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Wednesday, August 20, 2014
Stomach Acidity and Consequences
Hi, I read an answer of Julia Gore Thornton, MD to some question regarding digestive disorder. I really appreciate as it covered some extent of my stomach problem. I seek her counsel after telling her my problem.
I am 29 now. Since 2002, I am suffering from acidity, ulceration etc. and symptoms were different during different time periods. Here I tell about the current codition.
Use of oily/spicy food, carbonated drinks (cola, etc), tobacco, tea/coffee worsen my condition. Symptoms appear as I get a strange feeling, something starts from abdomen and comes upwards. Severe pain I feel without knowing origin as mentally I get stuck. Some terrible memories/feelings encircle me and it is uncontrollable. I feel then that I don`t have energy to stand up or move my hands even. Incomplete vomitting and tears in eyes. The most terrible is that for this span of 20 to 30 seconds I am total helpless, neither can think of anything nor can speak nor can read or feel anything. I get a sudden releif after 30 seconds approx. and that odd feelings ends immediately and even I forget what I just felt.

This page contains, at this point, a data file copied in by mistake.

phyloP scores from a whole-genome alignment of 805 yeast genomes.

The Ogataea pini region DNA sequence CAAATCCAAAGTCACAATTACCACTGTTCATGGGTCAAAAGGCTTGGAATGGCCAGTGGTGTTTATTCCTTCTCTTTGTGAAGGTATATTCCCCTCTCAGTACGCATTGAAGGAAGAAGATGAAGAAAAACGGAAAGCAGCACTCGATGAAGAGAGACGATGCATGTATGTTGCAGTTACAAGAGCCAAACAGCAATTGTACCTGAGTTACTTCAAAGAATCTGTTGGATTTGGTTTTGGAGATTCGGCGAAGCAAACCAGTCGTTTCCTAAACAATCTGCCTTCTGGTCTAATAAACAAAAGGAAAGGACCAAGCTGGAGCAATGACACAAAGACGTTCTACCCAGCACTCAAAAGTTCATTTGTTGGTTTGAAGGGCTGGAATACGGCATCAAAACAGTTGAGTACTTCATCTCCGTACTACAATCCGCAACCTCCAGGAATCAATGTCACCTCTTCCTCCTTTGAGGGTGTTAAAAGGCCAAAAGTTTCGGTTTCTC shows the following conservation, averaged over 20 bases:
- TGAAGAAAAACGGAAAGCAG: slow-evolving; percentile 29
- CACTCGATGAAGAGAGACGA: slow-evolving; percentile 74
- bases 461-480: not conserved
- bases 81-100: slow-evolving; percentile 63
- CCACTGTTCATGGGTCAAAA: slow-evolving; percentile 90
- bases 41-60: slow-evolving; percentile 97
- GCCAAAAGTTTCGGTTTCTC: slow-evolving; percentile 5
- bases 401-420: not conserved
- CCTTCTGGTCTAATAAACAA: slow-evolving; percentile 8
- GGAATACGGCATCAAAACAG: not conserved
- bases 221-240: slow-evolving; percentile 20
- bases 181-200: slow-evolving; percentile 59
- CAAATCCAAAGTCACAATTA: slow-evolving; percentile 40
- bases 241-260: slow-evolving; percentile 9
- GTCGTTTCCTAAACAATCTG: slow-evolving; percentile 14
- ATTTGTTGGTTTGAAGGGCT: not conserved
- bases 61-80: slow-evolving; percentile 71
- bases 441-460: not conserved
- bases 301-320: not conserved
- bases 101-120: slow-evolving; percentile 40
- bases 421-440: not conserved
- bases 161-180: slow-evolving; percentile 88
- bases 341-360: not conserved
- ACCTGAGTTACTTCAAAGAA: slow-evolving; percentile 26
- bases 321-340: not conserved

This attack recurs after every one or two hours. I use omeprazole family medicines. In one or two days, I am stablized until the use of above mentioned food items make me sick again like this. I try to control the diet but practically it is hard to avoid these everywhere. Simpler food is not easy to get available.
Kindl kindly kindly, suggest something to me. How can I be able to digest the normal foods. I await.
You have a lot of different symptoms that occur together. I would definitely recommend you see your primary care provider for further evaluation to help come up with a unifying diagnosis for your symptoms. Your symptoms may be related to acid reflux, irritable bowel syndrome or something altogether different. I would recommend you continue to keep track of when the symptoms are occurring and what happened prior to the onset of symptoms so that your primary provider can detect a pattern to the symptoms.
Julia Gore Thornton, MD
Assistant Professor of Medicine
School of Medicine
Case Western Reserve University